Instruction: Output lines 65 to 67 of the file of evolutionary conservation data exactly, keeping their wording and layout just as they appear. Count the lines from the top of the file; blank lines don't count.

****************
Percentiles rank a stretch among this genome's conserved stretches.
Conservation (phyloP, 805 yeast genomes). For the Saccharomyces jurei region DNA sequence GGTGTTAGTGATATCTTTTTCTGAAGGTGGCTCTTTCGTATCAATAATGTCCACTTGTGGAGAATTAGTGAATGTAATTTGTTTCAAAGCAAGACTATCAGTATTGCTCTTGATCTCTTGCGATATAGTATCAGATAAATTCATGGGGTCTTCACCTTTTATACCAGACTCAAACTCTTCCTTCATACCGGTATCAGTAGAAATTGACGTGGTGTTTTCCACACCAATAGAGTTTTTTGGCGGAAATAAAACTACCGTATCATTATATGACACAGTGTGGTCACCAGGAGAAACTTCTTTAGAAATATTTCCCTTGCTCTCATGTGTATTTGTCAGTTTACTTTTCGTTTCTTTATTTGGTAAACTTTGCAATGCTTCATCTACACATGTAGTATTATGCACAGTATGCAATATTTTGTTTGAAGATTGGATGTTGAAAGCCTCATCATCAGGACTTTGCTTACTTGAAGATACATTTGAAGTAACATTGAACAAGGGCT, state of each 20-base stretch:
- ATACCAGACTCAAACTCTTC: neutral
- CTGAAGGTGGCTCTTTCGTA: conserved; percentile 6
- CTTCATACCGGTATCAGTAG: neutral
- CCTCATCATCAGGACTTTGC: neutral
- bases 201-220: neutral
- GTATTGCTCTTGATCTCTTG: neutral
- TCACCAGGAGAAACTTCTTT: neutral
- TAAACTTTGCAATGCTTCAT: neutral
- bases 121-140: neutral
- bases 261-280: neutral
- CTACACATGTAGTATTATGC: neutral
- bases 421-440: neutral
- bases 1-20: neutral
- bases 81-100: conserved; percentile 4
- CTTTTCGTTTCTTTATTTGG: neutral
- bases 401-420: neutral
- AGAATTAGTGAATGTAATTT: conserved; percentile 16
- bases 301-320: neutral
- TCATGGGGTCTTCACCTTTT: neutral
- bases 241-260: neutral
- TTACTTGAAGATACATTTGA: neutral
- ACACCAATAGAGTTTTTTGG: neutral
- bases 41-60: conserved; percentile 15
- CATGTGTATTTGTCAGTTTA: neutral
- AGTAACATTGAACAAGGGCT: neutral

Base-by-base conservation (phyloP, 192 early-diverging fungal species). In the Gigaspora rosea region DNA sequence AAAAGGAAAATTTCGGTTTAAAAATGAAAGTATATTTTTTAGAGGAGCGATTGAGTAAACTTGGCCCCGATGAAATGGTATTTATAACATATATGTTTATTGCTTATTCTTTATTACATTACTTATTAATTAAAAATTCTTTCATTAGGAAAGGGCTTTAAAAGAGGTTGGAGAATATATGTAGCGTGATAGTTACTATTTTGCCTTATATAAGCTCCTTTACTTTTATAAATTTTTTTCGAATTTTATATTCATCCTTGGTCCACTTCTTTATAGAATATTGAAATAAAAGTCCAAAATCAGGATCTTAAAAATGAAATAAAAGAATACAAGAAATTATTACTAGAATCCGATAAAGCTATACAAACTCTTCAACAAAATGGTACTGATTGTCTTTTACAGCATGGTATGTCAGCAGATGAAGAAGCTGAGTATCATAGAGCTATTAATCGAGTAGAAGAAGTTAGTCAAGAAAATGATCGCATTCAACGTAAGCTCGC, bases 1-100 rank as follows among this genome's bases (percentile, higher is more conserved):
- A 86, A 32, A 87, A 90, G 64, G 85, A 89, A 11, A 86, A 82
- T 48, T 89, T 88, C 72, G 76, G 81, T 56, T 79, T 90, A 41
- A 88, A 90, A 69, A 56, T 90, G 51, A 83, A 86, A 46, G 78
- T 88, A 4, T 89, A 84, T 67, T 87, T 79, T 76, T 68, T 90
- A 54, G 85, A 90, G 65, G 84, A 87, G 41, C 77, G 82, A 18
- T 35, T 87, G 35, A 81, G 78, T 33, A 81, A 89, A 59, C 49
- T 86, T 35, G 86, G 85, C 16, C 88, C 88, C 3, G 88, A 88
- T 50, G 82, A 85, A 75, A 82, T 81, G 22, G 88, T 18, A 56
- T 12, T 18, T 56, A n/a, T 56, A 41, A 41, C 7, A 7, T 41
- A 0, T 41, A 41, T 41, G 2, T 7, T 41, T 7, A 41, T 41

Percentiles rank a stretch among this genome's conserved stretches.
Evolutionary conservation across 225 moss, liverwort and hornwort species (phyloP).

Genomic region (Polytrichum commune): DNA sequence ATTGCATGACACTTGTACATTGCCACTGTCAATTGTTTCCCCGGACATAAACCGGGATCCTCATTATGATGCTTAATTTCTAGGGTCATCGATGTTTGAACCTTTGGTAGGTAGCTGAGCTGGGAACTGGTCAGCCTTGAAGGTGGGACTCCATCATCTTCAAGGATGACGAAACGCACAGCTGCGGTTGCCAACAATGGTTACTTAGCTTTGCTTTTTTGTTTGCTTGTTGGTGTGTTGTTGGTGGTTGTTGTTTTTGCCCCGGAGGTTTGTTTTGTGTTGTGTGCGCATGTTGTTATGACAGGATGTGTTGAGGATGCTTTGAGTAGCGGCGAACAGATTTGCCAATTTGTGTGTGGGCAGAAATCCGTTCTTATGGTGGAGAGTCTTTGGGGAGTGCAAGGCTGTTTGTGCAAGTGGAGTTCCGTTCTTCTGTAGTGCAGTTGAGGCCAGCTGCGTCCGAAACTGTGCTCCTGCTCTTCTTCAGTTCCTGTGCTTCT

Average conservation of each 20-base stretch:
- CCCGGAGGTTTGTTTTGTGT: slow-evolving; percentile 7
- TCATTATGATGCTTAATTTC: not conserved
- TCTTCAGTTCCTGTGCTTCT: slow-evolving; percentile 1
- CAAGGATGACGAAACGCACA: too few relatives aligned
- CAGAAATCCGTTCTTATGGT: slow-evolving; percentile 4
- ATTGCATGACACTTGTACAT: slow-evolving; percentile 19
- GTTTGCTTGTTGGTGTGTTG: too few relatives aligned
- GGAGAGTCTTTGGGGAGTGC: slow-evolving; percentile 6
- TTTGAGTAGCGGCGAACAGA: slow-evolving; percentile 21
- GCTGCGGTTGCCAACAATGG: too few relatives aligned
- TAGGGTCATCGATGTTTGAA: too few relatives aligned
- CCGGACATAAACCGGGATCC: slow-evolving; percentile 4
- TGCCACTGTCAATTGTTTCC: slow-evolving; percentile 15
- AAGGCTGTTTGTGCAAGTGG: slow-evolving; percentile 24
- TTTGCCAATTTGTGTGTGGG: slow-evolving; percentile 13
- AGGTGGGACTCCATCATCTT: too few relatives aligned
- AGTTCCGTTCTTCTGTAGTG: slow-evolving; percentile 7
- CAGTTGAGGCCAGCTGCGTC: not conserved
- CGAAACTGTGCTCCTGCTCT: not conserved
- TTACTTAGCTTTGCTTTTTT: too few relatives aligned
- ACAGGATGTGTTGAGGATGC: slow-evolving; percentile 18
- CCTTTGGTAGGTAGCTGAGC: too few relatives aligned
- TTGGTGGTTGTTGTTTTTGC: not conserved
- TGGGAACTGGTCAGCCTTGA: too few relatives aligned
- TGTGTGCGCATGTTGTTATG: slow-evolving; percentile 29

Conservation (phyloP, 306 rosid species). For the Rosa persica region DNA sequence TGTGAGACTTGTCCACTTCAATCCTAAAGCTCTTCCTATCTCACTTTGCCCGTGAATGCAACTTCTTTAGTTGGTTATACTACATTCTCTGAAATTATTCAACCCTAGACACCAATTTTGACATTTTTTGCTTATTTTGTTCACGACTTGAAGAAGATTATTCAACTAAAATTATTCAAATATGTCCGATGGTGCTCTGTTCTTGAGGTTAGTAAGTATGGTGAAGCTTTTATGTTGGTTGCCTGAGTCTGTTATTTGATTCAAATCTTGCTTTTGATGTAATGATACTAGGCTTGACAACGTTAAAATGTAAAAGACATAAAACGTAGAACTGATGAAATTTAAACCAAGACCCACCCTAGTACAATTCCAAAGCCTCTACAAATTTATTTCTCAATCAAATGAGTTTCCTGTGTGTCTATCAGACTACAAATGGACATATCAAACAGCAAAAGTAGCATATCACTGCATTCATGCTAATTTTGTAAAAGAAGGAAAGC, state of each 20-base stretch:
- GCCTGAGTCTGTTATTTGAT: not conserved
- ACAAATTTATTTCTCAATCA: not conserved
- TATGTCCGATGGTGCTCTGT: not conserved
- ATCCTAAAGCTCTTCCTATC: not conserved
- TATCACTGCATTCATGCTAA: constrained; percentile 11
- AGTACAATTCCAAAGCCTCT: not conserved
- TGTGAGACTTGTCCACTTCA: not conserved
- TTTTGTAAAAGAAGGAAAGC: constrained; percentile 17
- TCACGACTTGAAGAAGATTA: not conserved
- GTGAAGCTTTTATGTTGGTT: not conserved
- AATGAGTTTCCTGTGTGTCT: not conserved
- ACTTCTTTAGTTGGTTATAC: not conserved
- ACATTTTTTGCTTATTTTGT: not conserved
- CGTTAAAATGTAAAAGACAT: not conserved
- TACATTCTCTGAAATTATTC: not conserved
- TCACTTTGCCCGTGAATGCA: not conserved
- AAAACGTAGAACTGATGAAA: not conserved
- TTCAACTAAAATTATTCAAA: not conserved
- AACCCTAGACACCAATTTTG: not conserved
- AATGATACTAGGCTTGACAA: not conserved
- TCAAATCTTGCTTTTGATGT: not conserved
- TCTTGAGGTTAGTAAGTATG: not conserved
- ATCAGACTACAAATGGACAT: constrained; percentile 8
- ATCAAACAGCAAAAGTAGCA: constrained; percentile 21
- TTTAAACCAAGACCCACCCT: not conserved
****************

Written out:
- TTGGTGGTTGTTGTTTTTGC: not conserved
- TGGGAACTGGTCAGCCTTGA: too few relatives aligned
- TGTGTGCGCATGTTGTTATG: slow-evolving; percentile 29